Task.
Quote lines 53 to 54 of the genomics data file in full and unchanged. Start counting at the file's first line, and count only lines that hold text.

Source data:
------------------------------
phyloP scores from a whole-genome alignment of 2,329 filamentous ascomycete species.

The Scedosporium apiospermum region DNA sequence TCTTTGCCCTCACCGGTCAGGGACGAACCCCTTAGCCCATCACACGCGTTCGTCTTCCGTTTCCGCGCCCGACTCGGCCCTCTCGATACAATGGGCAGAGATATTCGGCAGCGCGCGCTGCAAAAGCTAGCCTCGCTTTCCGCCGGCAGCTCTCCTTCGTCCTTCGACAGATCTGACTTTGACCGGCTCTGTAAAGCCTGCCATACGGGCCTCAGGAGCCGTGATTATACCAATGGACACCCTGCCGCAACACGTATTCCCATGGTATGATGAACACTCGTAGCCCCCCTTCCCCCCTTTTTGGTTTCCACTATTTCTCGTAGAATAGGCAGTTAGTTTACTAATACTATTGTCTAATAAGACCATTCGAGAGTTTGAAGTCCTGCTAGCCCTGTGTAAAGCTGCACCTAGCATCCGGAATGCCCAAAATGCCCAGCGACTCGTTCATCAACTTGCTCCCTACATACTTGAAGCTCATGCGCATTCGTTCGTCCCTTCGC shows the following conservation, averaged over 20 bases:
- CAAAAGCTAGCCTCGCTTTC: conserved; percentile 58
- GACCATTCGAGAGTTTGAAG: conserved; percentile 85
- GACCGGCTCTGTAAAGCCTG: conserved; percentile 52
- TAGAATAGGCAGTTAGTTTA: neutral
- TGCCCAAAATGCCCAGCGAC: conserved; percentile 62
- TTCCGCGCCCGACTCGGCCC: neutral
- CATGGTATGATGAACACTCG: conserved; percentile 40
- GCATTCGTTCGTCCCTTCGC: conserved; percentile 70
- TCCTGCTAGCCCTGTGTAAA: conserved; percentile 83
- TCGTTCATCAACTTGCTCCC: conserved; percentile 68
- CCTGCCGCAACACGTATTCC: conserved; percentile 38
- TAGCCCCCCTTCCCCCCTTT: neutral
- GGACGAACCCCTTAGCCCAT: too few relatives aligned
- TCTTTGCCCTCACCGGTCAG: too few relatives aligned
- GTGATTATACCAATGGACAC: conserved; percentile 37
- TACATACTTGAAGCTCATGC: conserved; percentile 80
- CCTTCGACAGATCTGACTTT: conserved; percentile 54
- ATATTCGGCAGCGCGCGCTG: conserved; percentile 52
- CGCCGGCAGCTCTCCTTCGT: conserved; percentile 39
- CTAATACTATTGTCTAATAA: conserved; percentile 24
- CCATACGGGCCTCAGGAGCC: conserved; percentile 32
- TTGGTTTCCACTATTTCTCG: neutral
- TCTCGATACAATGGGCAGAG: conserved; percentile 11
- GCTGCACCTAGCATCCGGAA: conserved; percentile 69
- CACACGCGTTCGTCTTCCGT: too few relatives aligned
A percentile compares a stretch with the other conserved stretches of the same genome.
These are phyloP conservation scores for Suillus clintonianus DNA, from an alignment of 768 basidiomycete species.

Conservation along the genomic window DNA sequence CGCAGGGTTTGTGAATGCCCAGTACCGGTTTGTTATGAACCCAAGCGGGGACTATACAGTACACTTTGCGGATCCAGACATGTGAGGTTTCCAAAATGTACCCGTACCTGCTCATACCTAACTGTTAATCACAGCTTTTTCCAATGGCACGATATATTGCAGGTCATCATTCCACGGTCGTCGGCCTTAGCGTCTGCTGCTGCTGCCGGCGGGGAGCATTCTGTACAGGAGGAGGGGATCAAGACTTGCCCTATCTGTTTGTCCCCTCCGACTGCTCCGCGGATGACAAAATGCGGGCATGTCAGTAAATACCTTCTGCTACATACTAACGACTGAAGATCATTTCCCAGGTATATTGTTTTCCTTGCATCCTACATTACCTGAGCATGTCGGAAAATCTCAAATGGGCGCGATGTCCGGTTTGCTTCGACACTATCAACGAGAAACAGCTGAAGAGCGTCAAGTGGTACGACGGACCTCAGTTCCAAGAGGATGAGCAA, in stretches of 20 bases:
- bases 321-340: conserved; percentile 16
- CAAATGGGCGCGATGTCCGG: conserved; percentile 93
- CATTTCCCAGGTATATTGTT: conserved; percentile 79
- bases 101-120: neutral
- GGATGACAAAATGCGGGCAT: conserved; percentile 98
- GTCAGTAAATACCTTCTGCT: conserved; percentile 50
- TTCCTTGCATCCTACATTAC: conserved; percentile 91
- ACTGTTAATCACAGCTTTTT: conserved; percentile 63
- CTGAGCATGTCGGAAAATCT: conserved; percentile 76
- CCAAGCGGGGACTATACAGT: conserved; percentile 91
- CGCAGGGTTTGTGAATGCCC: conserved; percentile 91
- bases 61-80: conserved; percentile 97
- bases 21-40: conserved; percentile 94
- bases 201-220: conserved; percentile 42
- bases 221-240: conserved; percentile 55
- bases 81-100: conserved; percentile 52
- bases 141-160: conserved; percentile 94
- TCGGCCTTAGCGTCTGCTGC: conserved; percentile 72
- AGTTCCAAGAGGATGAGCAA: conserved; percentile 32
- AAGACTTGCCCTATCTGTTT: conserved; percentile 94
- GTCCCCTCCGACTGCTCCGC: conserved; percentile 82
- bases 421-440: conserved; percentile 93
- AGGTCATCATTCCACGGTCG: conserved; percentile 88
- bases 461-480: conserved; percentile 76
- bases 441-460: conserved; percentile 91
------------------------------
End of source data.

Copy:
- AGGTCATCATTCCACGGTCG: conserved; percentile 88
- bases 461-480: conserved; percentile 76